Meteorological Physical Background

The formation of a Secondary Low within an Occluded Front has three prerequisites:

  • A distinct maximum of vorticity both shear and curvature components are usually present)
  • There is a jet streak on the cyclonic side of the occluded front and parallel to it
  • Wind velocities in the jet streak are at least 50 m/s

A Secondary Low often forms (in 65% of the cases) within a Neutral Occlusion, that is, the Occlusion is neither warm nor cold (compare Occlusion: Cold Conveyor Belt Type - Meteorological physical background ). In this type a strong jet runs over the Occlusion point. The low forms usually between the Occlusion point and the midpoint of the occluded Front.

Nearly all Secondary Lows form in systems over the sea during the winter season. This follows from the fact that the basic westerly flow is stronger during the winter, and the deepening of a low is easier over the relatively warm water.

Although the secondary lows are associated with strong jets, there seems to be no obvious connection to the conceptual model FI by Jet (compare Front Intensification by Jet Crossing ). The processes in the left exit region are involved in less than half of the cases. But if the left exit region is favourably situated in the vicinity of the occluded front, it can enhance the development, as in the case on 07 February 2002.

In the process of the secondary low development there is temporarily a back bent part in the occluded Front. The situation, however, is different from the conceptual model Back - Bent Occlusion (see Back - Bent Occlusion - Meteorological physical background ).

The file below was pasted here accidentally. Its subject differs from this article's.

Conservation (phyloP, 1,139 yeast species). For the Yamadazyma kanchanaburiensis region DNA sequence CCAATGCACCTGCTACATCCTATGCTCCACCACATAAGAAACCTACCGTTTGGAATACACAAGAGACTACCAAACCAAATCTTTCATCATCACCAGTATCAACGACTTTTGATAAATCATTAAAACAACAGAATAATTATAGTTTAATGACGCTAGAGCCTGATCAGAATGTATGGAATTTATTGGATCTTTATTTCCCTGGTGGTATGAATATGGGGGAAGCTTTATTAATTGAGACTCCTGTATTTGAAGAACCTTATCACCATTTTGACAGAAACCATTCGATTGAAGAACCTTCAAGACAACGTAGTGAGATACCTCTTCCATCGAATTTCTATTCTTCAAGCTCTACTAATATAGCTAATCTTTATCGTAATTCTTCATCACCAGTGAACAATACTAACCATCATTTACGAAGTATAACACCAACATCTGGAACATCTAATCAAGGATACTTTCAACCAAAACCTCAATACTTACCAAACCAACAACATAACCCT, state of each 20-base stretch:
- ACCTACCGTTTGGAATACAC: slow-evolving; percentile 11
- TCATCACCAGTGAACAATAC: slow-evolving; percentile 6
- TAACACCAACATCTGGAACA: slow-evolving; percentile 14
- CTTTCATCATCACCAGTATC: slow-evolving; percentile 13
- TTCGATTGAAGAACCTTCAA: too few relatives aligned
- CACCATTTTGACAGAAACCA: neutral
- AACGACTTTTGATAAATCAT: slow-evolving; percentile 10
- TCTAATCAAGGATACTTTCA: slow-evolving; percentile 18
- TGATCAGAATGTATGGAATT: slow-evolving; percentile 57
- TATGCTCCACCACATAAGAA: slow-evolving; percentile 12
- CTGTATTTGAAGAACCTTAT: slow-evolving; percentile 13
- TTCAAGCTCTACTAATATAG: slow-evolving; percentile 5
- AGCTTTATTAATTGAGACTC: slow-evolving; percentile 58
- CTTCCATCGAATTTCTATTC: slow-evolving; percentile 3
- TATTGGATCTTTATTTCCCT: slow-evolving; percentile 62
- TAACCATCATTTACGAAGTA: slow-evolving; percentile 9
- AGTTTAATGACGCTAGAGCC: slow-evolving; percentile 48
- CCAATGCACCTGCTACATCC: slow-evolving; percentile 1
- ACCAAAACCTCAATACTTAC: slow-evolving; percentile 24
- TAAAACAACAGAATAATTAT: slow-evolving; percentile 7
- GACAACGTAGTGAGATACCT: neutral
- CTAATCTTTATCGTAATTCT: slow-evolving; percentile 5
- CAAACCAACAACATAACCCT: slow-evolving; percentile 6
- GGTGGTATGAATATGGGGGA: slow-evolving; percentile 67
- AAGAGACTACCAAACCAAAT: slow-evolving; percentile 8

Three stages can be distinguished in the development of a Secondary Low within an occluded front:

  1. Initial stage A Secondary Low begins to deepen within the occluded front in the area of a local vorticity maximum. The part of the front around the low has a Wave - like structure for a short time (compare Wave ). This Wave does not amplify, however, but turns into an Occlusion spiral.
  2. Developing stage Whilst the original low fills up, the secondary deepens. At this stage the occluded front with the Secondary Low still moves forward.
  3. Mature stage The occluded front splits into two parts that spiral around their respective lows. The movement of the Secondary Low slows and it begins to fill up.

 

The case of 17 of April 2008:

Below, initial stage at 00.00 UTC: There is an area of a local vorticity maximum and thick frontal cloudiness west of France, where the Secondary Low begins to deepen.

17 April 2008/06.00 UTC - Meteosat 9 IR image; magenta: height contours 1000 hPa, cyan: relative vorticity 500 hPa

Below, developing stage at 12.00 UTC: A deep low pressure centre lies over the Bay of Biscay.

17 April 2008/12.00 UTC - Meteosat 9 IR image; magenta: height contours 1000 hPa, cyan: relative vorticity 500 hPa

Below, mature stage on 17 April 2008 at 18.00 UTC: The Secondary Low is over Brittany.

17 April 2008/18.00 UTC - Meteosat 9 IR image; magenta: height contours 1000 hPa, cyan: relative vorticity 500 hPa